“The U.S. has a history of destabilizing Latin American nations and then wonders why so many Latin American people come into the U.S.,” he said. 

Immigration rights activists called out their representatives, asking them to learn these issues that face immigrants and Latin Americans today.

 “Legislators who maybe didn't fully understand the issues to begin with have been given this expanded timeline to learn the issues and listen to farm workers and immigrants and really do something that will be meaningful,” said Liz Darrow, a legislative advocate with Community 2 Community Development and Immigration Advisory Board member with the city of Bellingham.

Without politicians making the changes immigration rights activists want to see, local organizations have had to take on these responsibilities themselves. 

“OneAmerica was a part of an effort with [Washington Immigration Service Network] last year to pass $350 million for undocumented unemployment for folks because [they] saw that immigrants in our communities didn't get federal funds,” when the COVID-19 pandemic hit, Vargas said.

 Community 2 Community Development has been protesting what Darrow said is an unmarked ICE office at the corner of Pacific Highway and Admiral Way in Ferndale, Washington. 

“The worst nightmare for undocumented people or for farm workers’ families is to be around here if border patrol show up,” said Rufina Rufina, a peer leader for Washington Immigration Service Network.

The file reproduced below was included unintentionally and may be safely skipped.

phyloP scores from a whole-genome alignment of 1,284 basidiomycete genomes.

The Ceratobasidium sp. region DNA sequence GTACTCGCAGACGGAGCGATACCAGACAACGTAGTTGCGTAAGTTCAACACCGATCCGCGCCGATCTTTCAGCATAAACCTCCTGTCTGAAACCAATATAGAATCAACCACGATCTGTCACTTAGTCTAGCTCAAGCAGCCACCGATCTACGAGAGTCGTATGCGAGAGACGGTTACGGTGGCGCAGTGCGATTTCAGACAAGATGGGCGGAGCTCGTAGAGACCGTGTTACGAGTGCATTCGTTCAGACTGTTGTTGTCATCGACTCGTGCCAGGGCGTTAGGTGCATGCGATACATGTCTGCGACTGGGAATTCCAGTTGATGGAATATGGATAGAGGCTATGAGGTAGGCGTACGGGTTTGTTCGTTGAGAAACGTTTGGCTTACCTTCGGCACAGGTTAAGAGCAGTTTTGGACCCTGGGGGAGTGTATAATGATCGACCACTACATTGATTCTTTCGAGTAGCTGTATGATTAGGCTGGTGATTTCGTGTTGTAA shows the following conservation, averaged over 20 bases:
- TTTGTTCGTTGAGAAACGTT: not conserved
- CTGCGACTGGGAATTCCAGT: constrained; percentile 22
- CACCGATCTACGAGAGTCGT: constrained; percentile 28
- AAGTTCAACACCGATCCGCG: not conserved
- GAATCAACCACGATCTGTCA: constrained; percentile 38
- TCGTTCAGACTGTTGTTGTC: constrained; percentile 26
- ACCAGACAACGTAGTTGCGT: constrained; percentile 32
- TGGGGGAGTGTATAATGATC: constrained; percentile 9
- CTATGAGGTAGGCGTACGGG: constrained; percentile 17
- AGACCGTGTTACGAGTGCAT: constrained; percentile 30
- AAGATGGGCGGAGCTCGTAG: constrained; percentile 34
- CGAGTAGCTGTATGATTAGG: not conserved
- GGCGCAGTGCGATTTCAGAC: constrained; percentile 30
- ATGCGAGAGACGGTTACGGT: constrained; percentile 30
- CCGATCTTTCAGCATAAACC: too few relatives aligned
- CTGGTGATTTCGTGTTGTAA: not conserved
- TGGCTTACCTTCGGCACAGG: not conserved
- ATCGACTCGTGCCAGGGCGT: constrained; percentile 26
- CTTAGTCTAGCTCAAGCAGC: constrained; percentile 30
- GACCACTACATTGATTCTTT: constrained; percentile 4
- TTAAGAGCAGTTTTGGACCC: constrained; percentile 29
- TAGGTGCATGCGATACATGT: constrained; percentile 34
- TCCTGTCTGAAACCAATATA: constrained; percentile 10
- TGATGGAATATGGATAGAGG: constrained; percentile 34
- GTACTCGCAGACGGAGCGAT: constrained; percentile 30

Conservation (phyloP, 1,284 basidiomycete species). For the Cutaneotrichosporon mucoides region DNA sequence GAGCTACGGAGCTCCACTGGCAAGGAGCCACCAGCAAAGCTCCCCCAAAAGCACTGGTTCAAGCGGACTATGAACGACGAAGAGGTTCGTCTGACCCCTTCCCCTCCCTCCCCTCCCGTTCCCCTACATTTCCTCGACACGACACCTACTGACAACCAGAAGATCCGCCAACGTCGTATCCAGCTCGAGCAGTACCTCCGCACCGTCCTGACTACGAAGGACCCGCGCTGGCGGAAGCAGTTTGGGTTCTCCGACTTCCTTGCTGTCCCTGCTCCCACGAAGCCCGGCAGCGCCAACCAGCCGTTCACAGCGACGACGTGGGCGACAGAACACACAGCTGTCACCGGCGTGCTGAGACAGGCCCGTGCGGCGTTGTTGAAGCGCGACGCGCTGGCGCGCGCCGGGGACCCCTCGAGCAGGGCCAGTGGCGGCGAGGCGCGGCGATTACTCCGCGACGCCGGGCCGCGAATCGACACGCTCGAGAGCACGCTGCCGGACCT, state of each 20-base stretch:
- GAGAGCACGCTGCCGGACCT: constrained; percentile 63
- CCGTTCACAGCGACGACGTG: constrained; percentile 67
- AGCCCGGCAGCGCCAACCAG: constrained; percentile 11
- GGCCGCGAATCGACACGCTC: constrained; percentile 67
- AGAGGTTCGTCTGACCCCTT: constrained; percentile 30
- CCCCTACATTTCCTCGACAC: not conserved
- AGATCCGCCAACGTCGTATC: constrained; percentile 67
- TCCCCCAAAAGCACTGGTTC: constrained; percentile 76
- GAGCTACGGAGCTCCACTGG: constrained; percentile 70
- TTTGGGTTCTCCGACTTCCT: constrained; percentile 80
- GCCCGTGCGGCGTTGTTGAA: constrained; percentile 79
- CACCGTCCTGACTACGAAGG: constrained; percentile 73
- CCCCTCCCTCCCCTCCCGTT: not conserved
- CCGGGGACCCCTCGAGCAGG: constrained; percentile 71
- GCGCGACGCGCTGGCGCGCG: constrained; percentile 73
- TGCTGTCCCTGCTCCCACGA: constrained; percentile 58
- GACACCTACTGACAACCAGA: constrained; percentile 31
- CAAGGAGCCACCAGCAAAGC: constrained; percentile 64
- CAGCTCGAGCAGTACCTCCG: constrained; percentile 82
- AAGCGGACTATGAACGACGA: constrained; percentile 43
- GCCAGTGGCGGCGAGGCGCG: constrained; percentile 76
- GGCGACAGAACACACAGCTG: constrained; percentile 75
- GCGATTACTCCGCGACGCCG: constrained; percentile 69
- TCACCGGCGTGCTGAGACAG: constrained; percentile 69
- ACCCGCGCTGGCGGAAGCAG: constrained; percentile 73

But there is only so much that local organizations can do, emphasized ralliers. 

“I think that we need more coming from Congress, not just small efforts in local communities,” said Alex Perez, an employee at the Northwest Agricultural Business Center.

The rally organizers and attending activists made it clear that they would settle for nothing less than full amnesty, for everyone. 

“We do absolutely want a pathway to citizenship, but we don't want it to further ensnare people who are living, working here, in the detention centers, and deportation,” said Darrow. “Anything that includes a complicated pathway is going to do more harm than good.”

Community 2 Community Development has been advocating for the immigrants left out of legislators’ incomplete attempts at immigration reform. They’ve opposed the Farm Workforce Modernization Act, since its initiation in 2019. 

In addition to the fact that most farm workers wouldn’t even qualify for its eight year pathway to citizenship, the Farm Workforce Modernization Act sought to expand the H-2A Visa program, which Darrow called “exploitative,” and mandate the E-verify program that has gotten many undocumented immigrants detained or deported.

The act passed this March.

For immigrants and those fighting on their behalf, winning a pathway to citizenship would feel like an acknowledgement of their humanity.

 Juan Maldonado, a longtime activist with OneAmerica and radio host in Skagit County, poured out his heart through a megaphone to the crowd and those who were listening.

“No somos ilegales. Somos seres humanos, somos personas que peleamos por los derechos,” he shouted. 

 Which translates to, “We are not illegals, we are human beings, we are people who fight for our rights.”

 A pathway to citizenship is simply equity put into law, emphasized the rally organizers. Having the opportunity to become U.S. citizens would let the nearly 11 million undocumented immigrants nationwide finally “be free, live independently, have health insurance, buy a home and work without fear,” said Lopez.

 After returning from their posts at the intersection, organizers led the assembly in drafting emails to their representatives using QR codes that lead to their page on OneAmerica Votes.

Kai Uyehara

Kai is a senior at Western and has decided to finish his undergrad journey with News/Editorial Journalism. His focus is on social issues and is committed to the people within these stories.